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5 Tips for Maintaining a Healthy Relationship in Med School

Joe Baxter worked in medical research for the majority of his life. In his spare time, he enjoys traveling abroad, working in his wood shop and freelance writing about medical news. He has written the following guest post:

One of the hardest things that a person can do in medical school is maintain a relationship—but it can be one of the most rewarding things as well. Anybody who tells you that it cannot be done, or that it is a bad idea, they are wrong. A med student is not a robot designed only to study and do well on tests; a med student is a human being, just like the rest of us, and as human beings, we need love and physical connections to other people. So here are 5 ways to maintain a healthy relationship while in med school.

#1 Communication is the key to everything in a relationship
Without communication, med school or no med school, a relationship absolutely will fail. I know that you’ve probably heard this a million times before, from a million people, but it is the absolute truth—if you were to only follow this tip, you greatly increase your chances of success in a relationship. Communication allows partners to identify needs and weak spots in your relationship, and even to talk your way to a solution. This point is especially pertinent to those that are looking to maintain a long distance relationship while in medical school. Skype will become one of your computer’s most used programs if one partner decides to make the commitment to go to med school.

#2 Making plans and sticking to them is extremely important in any relationship
You are going to be busy with classes, lab-work, and eventually residencies, so setting some time aside to spend with your partner might be difficult, but it is definitely do-able. In the case of a long-distance relationship, it is essential. As mentioned above, Skype is an extremely useful tool in a long-distance relationship, and setting aside one hour a night for a Skype date can do wonders. If you aren’t in a long distance relationship, prioritize that you spend a certain amount of time with your partner per week, even if it’s just being around them while they study.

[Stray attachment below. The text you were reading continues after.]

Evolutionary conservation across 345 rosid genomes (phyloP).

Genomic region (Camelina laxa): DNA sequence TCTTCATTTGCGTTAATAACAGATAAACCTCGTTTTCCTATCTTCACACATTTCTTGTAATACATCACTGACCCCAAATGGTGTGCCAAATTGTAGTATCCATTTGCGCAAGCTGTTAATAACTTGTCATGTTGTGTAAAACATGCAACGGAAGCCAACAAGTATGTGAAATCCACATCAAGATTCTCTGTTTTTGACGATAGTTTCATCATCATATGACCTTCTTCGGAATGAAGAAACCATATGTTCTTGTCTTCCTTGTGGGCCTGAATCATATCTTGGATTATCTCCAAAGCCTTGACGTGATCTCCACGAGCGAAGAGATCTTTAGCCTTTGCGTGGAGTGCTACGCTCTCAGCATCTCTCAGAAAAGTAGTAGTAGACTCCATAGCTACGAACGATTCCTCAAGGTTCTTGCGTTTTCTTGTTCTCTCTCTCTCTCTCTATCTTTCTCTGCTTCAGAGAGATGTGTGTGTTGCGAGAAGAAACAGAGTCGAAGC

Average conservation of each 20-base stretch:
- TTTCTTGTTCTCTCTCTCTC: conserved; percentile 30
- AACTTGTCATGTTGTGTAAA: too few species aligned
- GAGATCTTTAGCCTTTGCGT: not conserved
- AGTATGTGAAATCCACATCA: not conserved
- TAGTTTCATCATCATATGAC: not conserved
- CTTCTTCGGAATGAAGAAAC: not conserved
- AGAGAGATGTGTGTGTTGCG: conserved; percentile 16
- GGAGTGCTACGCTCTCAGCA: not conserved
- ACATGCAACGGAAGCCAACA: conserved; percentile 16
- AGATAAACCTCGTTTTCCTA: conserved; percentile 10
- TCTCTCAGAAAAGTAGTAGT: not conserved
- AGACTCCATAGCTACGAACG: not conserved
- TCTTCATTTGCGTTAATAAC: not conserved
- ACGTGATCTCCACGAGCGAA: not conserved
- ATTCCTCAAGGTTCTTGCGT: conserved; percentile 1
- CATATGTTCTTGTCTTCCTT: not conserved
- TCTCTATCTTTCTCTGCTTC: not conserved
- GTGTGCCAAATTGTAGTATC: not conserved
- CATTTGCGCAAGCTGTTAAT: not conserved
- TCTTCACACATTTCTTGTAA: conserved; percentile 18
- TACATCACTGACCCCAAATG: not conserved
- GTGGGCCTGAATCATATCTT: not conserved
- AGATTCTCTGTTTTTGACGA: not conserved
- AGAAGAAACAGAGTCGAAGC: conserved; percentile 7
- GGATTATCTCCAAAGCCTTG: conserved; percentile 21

#3 Don’t be afraid to live your own lives
Chances are that you won’t be spending every bit of free time with your partner because there are other relationships in your life as well as in theirs. Guys generally need guy-time, while girls need girl-time—and everybody needs a little “me” time now and then, regardless of gender. This is completely normal. Give your partner space when they need it and take yours when you do too. If you’re long-distance, be understanding if your partner reschedules or decides to skip out on an occasional Skype date (with due forewarning of course).

#4 Never ever underestimate the power of little things
Cards, candy, flowers, these are all horribly generic ways of saying “I love you,” but they are horribly generic for a reason: they work. Of course, you don’t need to spend money to tell your partner that you care. Tap into the things that make your relationship work, such as inside jokes between the two of you, a letter telling them how important they are to you, and maybe a meaningful gift every now and then. Even a text at the beginning of the day telling them that you are thinking about them can go a long way.

#5 Know what it’s worth
Sometimes, the best thing for both partners is to end the relationship. It ends up being healthier, and both partners will become happier for it because they are able to pursue their aspirations. This is definitely not always the case, not even the majority of the time. My opinion is that if you are willing to work through it, you can make your relationship work—the trick is figuring out whether it’s worth it or not. Your time at med school may very well expose some very ugly facets of your relationship with your partner, and it may test your patience with them as well, but I can almost guarantee it will let you know whether or not you want to continue to be with them.

As a final word I want to say that if you and your partner are meant to be, you will be. This isn’t to say that relationships don’t require work, it’s meant to say that your relationship shouldn’t affect your decision to go to or stay in med school. Study up and always remember that relationships are like the human body: they are complex, mysterious at times, and will almost always require a check-up. Don’t neglect giving your relationship the care it needs.